Self-control with money
Many times certain habits are formed over the months or years that may have been based on certain circumstances at the time but more than likely have changed. If there is a lack of self-control or will-power when it comes to spending, this usually becomes a noticeable stressor and arguments about overspending tend to breakout. If you find yourself spending without much thought or spending to find happiness or you just have to have something whether you can “afford” it or not, self-control may be an issue that perpetuates the tension in your relationship.

Save vs spend vs invest goals
As it is with each of your attitudes and upbringings, needs vs wants, and self-control, saving, spending and investing also share in the tension of money in your relationship. For example, suppose you are wanting to upgrade your home or you are wanting a new set of clothes or perhaps new updated furniture and would rather buy them now instead of waiting for them to go on sale at a reduced price or when you have the money for them. Each one of you may have differing opinions on what is an investment and what is not. For example, he may want a bass boat to go fishing and considers it an investment in his relaxation not to mention the fish he’ll plan on bringing home. She may want to get a newer car with higher monthly payments with the idea that there will be less problems with it vs an older, less expensive model. Each of these goals or plans on how you spend or save will impact your relationship with one another. Either of you may also want to invest in the stock market or other such investments for a greater return. Each of these things may seem noble and worthwhile to either of you however your spouse may have other ideas or concerns.

Taking the time to learn how to communicate, then learning how to apply these skills in the discussions about money may greatly improve your overall relationship with each other and help you conquer your fears, failures and attitudes with money.

Questions You May Ask

How can counseling help us with our bills?
The bills will be bills but how you approach them and how you relate to each other when it comes to the bills will greatly affect the managing of your attitude and approach to money. Counseling is here to help you remove the roadblocks that keep you from communicating effectively about how you are managing, spending, saving, and investing your money and work to build your confidence with each other. When you both are working together, setting goals together and communicating effectively together, there will more than likely be clearer understanding, more appreciation, and love in the relationship.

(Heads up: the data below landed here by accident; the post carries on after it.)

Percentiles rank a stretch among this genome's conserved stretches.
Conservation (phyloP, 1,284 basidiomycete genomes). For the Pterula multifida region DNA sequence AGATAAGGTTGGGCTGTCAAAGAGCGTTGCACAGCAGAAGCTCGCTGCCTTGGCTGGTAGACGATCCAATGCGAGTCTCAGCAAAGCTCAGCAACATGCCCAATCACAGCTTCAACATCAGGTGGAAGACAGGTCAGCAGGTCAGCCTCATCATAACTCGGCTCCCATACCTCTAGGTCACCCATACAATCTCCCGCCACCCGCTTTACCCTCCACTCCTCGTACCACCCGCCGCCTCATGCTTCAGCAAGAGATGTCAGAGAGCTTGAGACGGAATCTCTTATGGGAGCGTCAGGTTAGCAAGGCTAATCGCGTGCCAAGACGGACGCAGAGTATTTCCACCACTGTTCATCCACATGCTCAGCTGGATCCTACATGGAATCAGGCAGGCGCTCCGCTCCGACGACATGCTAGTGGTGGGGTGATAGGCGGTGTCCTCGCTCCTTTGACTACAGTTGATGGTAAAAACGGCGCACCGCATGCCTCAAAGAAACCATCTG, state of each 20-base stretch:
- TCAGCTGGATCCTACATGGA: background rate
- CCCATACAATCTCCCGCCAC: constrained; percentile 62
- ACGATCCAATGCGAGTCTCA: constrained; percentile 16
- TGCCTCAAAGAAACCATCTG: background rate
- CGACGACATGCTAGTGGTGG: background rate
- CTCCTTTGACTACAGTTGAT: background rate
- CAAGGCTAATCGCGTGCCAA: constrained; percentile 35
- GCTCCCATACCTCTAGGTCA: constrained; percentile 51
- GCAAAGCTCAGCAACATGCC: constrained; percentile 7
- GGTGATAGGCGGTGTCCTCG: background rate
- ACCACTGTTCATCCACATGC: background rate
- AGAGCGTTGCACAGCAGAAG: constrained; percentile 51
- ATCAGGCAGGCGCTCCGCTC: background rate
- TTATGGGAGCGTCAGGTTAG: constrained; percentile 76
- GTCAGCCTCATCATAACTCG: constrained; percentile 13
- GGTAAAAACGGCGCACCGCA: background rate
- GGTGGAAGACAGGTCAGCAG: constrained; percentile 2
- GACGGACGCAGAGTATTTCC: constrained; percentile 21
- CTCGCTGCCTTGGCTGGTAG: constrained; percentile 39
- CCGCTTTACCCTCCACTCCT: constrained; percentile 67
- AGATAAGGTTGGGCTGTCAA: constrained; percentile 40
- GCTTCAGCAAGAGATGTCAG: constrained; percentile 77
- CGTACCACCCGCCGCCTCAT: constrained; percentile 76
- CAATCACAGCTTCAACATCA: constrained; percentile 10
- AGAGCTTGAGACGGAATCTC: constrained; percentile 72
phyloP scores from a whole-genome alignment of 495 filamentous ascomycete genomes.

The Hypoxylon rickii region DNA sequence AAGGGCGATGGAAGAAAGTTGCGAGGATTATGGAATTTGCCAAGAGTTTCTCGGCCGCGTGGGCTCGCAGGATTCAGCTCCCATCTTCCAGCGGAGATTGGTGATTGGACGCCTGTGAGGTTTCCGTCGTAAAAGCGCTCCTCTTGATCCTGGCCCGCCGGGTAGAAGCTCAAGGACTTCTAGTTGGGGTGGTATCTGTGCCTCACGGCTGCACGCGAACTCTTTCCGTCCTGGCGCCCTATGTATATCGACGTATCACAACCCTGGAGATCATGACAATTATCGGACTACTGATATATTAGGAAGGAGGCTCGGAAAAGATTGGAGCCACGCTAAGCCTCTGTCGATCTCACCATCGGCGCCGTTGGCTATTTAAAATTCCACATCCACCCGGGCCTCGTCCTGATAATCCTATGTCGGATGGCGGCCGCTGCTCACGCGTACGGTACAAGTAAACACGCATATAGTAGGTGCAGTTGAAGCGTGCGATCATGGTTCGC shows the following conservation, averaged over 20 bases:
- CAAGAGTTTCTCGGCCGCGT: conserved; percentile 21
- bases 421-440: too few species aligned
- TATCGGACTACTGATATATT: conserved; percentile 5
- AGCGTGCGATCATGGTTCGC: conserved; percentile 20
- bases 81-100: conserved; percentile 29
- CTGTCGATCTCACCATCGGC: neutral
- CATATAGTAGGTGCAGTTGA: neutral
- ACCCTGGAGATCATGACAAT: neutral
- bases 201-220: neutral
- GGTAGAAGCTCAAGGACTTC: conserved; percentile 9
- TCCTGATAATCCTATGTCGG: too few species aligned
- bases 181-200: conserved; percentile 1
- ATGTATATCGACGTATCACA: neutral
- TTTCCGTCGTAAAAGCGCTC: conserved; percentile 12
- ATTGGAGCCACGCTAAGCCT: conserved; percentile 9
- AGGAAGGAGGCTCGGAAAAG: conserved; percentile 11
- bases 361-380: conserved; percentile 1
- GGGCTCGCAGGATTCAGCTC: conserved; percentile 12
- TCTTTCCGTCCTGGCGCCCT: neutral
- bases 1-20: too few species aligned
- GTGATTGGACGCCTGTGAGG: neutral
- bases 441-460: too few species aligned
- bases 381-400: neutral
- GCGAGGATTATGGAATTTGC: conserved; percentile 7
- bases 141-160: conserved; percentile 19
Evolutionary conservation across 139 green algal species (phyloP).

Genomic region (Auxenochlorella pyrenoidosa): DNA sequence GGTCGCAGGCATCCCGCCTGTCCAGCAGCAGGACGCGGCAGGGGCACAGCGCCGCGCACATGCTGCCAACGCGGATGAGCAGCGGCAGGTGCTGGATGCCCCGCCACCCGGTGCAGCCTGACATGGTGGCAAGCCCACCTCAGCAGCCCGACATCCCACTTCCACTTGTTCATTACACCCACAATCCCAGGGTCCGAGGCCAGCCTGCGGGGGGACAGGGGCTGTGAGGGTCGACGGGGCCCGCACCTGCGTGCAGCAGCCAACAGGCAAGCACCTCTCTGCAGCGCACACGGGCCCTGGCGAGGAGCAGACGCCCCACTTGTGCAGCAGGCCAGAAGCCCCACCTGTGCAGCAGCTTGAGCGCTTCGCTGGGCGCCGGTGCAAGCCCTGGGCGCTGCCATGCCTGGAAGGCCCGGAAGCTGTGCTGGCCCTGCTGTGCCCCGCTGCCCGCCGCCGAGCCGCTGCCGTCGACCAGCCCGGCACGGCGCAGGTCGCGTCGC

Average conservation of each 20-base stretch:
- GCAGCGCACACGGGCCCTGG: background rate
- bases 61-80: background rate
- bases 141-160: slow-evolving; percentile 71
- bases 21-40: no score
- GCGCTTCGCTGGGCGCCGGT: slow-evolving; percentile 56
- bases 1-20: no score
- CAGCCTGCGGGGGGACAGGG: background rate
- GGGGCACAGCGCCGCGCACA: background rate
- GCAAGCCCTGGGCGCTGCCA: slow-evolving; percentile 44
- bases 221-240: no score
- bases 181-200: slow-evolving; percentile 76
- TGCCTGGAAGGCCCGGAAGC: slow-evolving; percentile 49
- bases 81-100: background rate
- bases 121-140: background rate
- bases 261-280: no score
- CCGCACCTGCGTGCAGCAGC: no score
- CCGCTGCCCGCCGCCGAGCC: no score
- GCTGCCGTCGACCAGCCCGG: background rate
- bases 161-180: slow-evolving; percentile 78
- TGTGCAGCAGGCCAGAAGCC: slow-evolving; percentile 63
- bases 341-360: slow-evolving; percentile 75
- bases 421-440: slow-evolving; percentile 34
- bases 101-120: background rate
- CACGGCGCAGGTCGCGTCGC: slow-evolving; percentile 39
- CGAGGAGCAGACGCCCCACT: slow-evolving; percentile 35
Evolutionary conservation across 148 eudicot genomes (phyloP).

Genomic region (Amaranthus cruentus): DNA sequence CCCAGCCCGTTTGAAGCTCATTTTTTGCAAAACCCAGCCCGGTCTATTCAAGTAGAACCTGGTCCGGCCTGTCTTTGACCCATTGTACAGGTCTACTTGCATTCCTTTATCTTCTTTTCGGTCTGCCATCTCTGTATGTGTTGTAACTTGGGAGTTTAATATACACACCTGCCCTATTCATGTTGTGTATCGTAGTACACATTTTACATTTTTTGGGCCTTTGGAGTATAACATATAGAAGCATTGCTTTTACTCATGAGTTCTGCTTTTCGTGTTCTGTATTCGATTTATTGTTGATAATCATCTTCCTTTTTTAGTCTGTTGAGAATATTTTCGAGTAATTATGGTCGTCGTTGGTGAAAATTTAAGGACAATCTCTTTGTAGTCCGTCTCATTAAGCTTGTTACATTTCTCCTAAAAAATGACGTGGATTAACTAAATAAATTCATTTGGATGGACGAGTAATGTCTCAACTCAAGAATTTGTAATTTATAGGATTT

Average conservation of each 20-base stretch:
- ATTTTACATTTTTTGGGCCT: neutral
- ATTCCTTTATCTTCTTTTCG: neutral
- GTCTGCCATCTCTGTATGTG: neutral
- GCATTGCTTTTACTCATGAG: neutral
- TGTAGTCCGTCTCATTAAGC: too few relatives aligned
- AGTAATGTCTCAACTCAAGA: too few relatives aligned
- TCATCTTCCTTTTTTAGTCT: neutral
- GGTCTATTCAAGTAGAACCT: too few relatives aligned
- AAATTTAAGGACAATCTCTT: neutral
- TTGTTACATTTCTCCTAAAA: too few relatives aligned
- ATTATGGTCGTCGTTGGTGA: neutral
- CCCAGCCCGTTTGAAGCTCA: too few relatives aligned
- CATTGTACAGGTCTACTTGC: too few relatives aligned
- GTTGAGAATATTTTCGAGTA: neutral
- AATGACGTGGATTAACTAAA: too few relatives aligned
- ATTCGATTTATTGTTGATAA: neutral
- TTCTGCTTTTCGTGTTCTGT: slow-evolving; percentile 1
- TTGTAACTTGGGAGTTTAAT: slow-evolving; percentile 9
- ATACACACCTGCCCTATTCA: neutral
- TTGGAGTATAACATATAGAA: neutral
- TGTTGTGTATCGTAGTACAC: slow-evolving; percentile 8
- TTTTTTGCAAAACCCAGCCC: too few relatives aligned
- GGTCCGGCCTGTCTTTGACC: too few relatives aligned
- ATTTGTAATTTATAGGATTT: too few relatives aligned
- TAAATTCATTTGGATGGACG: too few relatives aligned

If we can’t afford all our bills now, how are we going to afford counseling?
The same may be asked of your car. If it breaks down and goes to the auto mechanic who tells you that it will cost $592.60 to get it repaired, what will you do? It is a reliable car but needs some repair. Most people will find a way to get it repaired as it’s their mode of transportation to their jobs, to the grocery store, taking the kids to and fro, etc. Some people will just trade it in for another car with more car payments. When it comes to your relationship, what happens when it breaks down? Do you consider going to a counselor to repair the relationship or consider breaking up or divorcing? What will the expense be for a house and an apartment, or travel between two places or the costs of attorneys? The point is when you find value in something, or in this case, your relationship, you will do what it takes get the money needed to work toward making things better between the two of you. You are worth it…both of you!

Are we ever going to figure out how to agree on our finances?
Just like most anything worthwhile in life, it takes a concerted effort and plan to move toward agreement. This is where a counselor, an objective 3rd party comes in. When someone who is not in the middle of the problems or biased in their opinion (such as a friend or family member) sits down with you to sort things out, a clearer picture begins to emerge. When you are willing to do this together with one of our counselors, hope is rekindled, skills are learned, and effort is made toward your satisfaction and well-being in your relationship with one another.

We are here to help. We have the experience in relationships, setting helpful and realistic goals and walking through these difficult areas with our couples. Feel free to send us an email at joel@pathwaystucson.com or give us a call at 520-292-9750.